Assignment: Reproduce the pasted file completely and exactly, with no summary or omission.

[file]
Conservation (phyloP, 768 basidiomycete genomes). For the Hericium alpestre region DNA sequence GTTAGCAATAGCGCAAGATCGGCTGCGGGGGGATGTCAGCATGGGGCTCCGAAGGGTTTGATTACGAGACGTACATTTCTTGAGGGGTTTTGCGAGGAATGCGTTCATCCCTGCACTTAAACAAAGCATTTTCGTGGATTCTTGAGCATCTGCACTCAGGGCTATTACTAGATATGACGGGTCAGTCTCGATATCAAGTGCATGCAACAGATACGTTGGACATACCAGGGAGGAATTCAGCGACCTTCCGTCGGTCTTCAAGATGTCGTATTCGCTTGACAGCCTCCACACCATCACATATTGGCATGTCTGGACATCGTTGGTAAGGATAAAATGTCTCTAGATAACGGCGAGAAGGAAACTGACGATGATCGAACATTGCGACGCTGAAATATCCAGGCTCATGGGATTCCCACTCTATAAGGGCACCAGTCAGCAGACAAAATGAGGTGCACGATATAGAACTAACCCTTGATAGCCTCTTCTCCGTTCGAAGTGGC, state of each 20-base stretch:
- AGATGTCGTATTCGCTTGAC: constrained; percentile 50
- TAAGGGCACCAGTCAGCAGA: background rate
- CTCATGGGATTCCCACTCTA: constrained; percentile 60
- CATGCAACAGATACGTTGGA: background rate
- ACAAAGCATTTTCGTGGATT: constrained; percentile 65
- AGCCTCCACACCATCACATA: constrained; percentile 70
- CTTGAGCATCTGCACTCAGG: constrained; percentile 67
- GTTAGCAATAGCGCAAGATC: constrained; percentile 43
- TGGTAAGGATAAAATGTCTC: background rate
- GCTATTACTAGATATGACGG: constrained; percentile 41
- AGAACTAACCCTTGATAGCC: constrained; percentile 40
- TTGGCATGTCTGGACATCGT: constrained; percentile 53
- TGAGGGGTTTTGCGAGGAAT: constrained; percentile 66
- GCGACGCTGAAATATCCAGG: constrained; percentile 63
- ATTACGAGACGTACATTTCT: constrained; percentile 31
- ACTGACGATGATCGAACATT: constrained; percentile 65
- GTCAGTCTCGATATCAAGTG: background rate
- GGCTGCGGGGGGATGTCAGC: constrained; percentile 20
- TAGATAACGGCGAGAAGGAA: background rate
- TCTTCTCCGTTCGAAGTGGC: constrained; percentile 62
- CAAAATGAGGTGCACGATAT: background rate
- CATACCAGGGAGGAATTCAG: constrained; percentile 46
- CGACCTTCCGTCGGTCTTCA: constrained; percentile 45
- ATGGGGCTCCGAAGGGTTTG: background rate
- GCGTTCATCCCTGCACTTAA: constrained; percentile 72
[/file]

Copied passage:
Conservation (phyloP, 768 basidiomycete genomes). For the Hericium alpestre region DNA sequence GTTAGCAATAGCGCAAGATCGGCTGCGGGGGGATGTCAGCATGGGGCTCCGAAGGGTTTGATTACGAGACGTACATTTCTTGAGGGGTTTTGCGAGGAATGCGTTCATCCCTGCACTTAAACAAAGCATTTTCGTGGATTCTTGAGCATCTGCACTCAGGGCTATTACTAGATATGACGGGTCAGTCTCGATATCAAGTGCATGCAACAGATACGTTGGACATACCAGGGAGGAATTCAGCGACCTTCCGTCGGTCTTCAAGATGTCGTATTCGCTTGACAGCCTCCACACCATCACATATTGGCATGTCTGGACATCGTTGGTAAGGATAAAATGTCTCTAGATAACGGCGAGAAGGAAACTGACGATGATCGAACATTGCGACGCTGAAATATCCAGGCTCATGGGATTCCCACTCTATAAGGGCACCAGTCAGCAGACAAAATGAGGTGCACGATATAGAACTAACCCTTGATAGCCTCTTCTCCGTTCGAAGTGGC, state of each 20-base stretch:
- AGATGTCGTATTCGCTTGAC: constrained; percentile 50
- TAAGGGCACCAGTCAGCAGA: background rate
- CTCATGGGATTCCCACTCTA: constrained; percentile 60
- CATGCAACAGATACGTTGGA: background rate
- ACAAAGCATTTTCGTGGATT: constrained; percentile 65
- AGCCTCCACACCATCACATA: constrained; percentile 70
- CTTGAGCATCTGCACTCAGG: constrained; percentile 67
- GTTAGCAATAGCGCAAGATC: constrained; percentile 43
- TGGTAAGGATAAAATGTCTC: background rate
- GCTATTACTAGATATGACGG: constrained; percentile 41
- AGAACTAACCCTTGATAGCC: constrained; percentile 40
- TTGGCATGTCTGGACATCGT: constrained; percentile 53
- TGAGGGGTTTTGCGAGGAAT: constrained; percentile 66
- GCGACGCTGAAATATCCAGG: constrained; percentile 63
- ATTACGAGACGTACATTTCT: constrained; percentile 31
- ACTGACGATGATCGAACATT: constrained; percentile 65
- GTCAGTCTCGATATCAAGTG: background rate
- GGCTGCGGGGGGATGTCAGC: constrained; percentile 20
- TAGATAACGGCGAGAAGGAA: background rate
- TCTTCTCCGTTCGAAGTGGC: constrained; percentile 62
- CAAAATGAGGTGCACGATAT: background rate
- CATACCAGGGAGGAATTCAG: constrained; percentile 46
- CGACCTTCCGTCGGTCTTCA: constrained; percentile 45
- ATGGGGCTCCGAAGGGTTTG: background rate
- GCGTTCATCCCTGCACTTAA: constrained; percentile 72